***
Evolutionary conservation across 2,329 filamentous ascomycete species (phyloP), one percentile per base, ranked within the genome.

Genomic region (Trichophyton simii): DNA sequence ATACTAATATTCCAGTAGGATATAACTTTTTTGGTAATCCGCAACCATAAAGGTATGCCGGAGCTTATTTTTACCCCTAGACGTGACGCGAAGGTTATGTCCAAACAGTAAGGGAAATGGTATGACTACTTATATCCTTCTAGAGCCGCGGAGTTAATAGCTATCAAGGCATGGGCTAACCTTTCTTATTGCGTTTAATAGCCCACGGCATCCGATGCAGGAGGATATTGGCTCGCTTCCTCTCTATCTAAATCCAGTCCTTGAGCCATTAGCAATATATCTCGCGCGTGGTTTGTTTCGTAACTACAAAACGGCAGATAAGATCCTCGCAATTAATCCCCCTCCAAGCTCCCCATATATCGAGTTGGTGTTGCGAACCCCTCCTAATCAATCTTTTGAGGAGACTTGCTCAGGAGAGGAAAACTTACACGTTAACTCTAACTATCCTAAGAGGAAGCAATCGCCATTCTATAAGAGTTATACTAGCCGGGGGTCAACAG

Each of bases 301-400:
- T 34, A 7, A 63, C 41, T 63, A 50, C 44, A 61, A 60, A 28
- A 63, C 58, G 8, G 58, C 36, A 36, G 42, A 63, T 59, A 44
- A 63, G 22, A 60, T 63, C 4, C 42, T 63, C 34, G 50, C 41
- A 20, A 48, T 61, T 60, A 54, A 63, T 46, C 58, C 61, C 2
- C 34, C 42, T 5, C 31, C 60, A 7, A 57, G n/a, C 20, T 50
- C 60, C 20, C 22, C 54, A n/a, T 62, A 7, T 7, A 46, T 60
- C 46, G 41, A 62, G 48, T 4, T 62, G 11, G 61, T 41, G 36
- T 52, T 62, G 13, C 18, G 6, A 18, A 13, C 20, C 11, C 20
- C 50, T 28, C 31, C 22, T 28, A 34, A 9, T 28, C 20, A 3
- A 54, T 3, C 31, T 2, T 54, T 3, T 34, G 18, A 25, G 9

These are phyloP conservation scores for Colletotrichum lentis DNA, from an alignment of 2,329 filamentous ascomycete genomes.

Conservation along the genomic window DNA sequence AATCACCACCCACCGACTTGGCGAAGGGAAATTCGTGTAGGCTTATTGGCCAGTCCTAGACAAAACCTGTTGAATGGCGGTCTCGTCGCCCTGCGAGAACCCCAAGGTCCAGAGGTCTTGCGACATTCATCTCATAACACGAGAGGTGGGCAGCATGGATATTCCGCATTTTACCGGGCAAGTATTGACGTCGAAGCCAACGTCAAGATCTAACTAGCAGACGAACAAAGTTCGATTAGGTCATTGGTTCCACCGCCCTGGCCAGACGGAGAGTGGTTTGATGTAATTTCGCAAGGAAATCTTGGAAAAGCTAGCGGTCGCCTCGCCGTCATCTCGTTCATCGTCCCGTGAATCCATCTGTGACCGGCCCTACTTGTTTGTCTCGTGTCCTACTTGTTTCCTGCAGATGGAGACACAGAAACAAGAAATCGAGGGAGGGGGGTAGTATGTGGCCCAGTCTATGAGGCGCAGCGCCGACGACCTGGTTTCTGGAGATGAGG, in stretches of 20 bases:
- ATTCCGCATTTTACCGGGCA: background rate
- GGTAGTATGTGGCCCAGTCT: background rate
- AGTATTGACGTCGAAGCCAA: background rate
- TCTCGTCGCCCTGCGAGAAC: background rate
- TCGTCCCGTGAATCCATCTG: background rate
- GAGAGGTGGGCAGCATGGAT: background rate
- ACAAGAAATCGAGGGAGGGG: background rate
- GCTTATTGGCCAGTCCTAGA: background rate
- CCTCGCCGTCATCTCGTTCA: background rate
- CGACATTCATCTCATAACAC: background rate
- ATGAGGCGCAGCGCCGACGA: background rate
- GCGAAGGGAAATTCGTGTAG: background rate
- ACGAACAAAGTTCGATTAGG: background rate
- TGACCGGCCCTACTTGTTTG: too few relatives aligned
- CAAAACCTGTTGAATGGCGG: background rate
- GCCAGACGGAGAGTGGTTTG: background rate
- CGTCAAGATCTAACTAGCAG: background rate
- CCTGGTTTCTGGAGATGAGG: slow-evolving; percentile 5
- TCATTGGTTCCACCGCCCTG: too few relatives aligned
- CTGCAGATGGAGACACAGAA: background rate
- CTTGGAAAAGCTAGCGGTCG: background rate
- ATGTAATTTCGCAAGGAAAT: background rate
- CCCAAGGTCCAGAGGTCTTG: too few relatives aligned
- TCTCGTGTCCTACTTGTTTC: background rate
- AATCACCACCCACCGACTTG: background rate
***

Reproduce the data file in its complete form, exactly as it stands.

Evolutionary conservation across 2,329 filamentous ascomycete species (phyloP), one percentile per base, ranked within the genome.

Genomic region (Trichophyton simii): DNA sequence ATACTAATATTCCAGTAGGATATAACTTTTTTGGTAATCCGCAACCATAAAGGTATGCCGGAGCTTATTTTTACCCCTAGACGTGACGCGAAGGTTATGTCCAAACAGTAAGGGAAATGGTATGACTACTTATATCCTTCTAGAGCCGCGGAGTTAATAGCTATCAAGGCATGGGCTAACCTTTCTTATTGCGTTTAATAGCCCACGGCATCCGATGCAGGAGGATATTGGCTCGCTTCCTCTCTATCTAAATCCAGTCCTTGAGCCATTAGCAATATATCTCGCGCGTGGTTTGTTTCGTAACTACAAAACGGCAGATAAGATCCTCGCAATTAATCCCCCTCCAAGCTCCCCATATATCGAGTTGGTGTTGCGAACCCCTCCTAATCAATCTTTTGAGGAGACTTGCTCAGGAGAGGAAAACTTACACGTTAACTCTAACTATCCTAAGAGGAAGCAATCGCCATTCTATAAGAGTTATACTAGCCGGGGGTCAACAG

Each of bases 301-400:
- T 34, A 7, A 63, C 41, T 63, A 50, C 44, A 61, A 60, A 28
- A 63, C 58, G 8, G 58, C 36, A 36, G 42, A 63, T 59, A 44
- A 63, G 22, A 60, T 63, C 4, C 42, T 63, C 34, G 50, C 41
- A 20, A 48, T 61, T 60, A 54, A 63, T 46, C 58, C 61, C 2
- C 34, C 42, T 5, C 31, C 60, A 7, A 57, G n/a, C 20, T 50
- C 60, C 20, C 22, C 54, A n/a, T 62, A 7, T 7, A 46, T 60
- C 46, G 41, A 62, G 48, T 4, T 62, G 11, G 61, T 41, G 36
- T 52, T 62, G 13, C 18, G 6, A 18, A 13, C 20, C 11, C 20
- C 50, T 28, C 31, C 22, T 28, A 34, A 9, T 28, C 20, A 3
- A 54, T 3, C 31, T 2, T 54, T 3, T 34, G 18, A 25, G 9

These are phyloP conservation scores for Colletotrichum lentis DNA, from an alignment of 2,329 filamentous ascomycete genomes.

Conservation along the genomic window DNA sequence AATCACCACCCACCGACTTGGCGAAGGGAAATTCGTGTAGGCTTATTGGCCAGTCCTAGACAAAACCTGTTGAATGGCGGTCTCGTCGCCCTGCGAGAACCCCAAGGTCCAGAGGTCTTGCGACATTCATCTCATAACACGAGAGGTGGGCAGCATGGATATTCCGCATTTTACCGGGCAAGTATTGACGTCGAAGCCAACGTCAAGATCTAACTAGCAGACGAACAAAGTTCGATTAGGTCATTGGTTCCACCGCCCTGGCCAGACGGAGAGTGGTTTGATGTAATTTCGCAAGGAAATCTTGGAAAAGCTAGCGGTCGCCTCGCCGTCATCTCGTTCATCGTCCCGTGAATCCATCTGTGACCGGCCCTACTTGTTTGTCTCGTGTCCTACTTGTTTCCTGCAGATGGAGACACAGAAACAAGAAATCGAGGGAGGGGGGTAGTATGTGGCCCAGTCTATGAGGCGCAGCGCCGACGACCTGGTTTCTGGAGATGAGG, in stretches of 20 bases:
- ATTCCGCATTTTACCGGGCA: background rate
- GGTAGTATGTGGCCCAGTCT: background rate
- AGTATTGACGTCGAAGCCAA: background rate
- TCTCGTCGCCCTGCGAGAAC: background rate
- TCGTCCCGTGAATCCATCTG: background rate
- GAGAGGTGGGCAGCATGGAT: background rate
- ACAAGAAATCGAGGGAGGGG: background rate
- GCTTATTGGCCAGTCCTAGA: background rate
- CCTCGCCGTCATCTCGTTCA: background rate
- CGACATTCATCTCATAACAC: background rate
- ATGAGGCGCAGCGCCGACGA: background rate
- GCGAAGGGAAATTCGTGTAG: background rate
- ACGAACAAAGTTCGATTAGG: background rate
- TGACCGGCCCTACTTGTTTG: too few relatives aligned
- CAAAACCTGTTGAATGGCGG: background rate
- GCCAGACGGAGAGTGGTTTG: background rate
- CGTCAAGATCTAACTAGCAG: background rate
- CCTGGTTTCTGGAGATGAGG: slow-evolving; percentile 5
- TCATTGGTTCCACCGCCCTG: too few relatives aligned
- CTGCAGATGGAGACACAGAA: background rate
- CTTGGAAAAGCTAGCGGTCG: background rate
- ATGTAATTTCGCAAGGAAAT: background rate
- CCCAAGGTCCAGAGGTCTTG: too few relatives aligned
- TCTCGTGTCCTACTTGTTTC: background rate
- AATCACCACCCACCGACTTG: background rate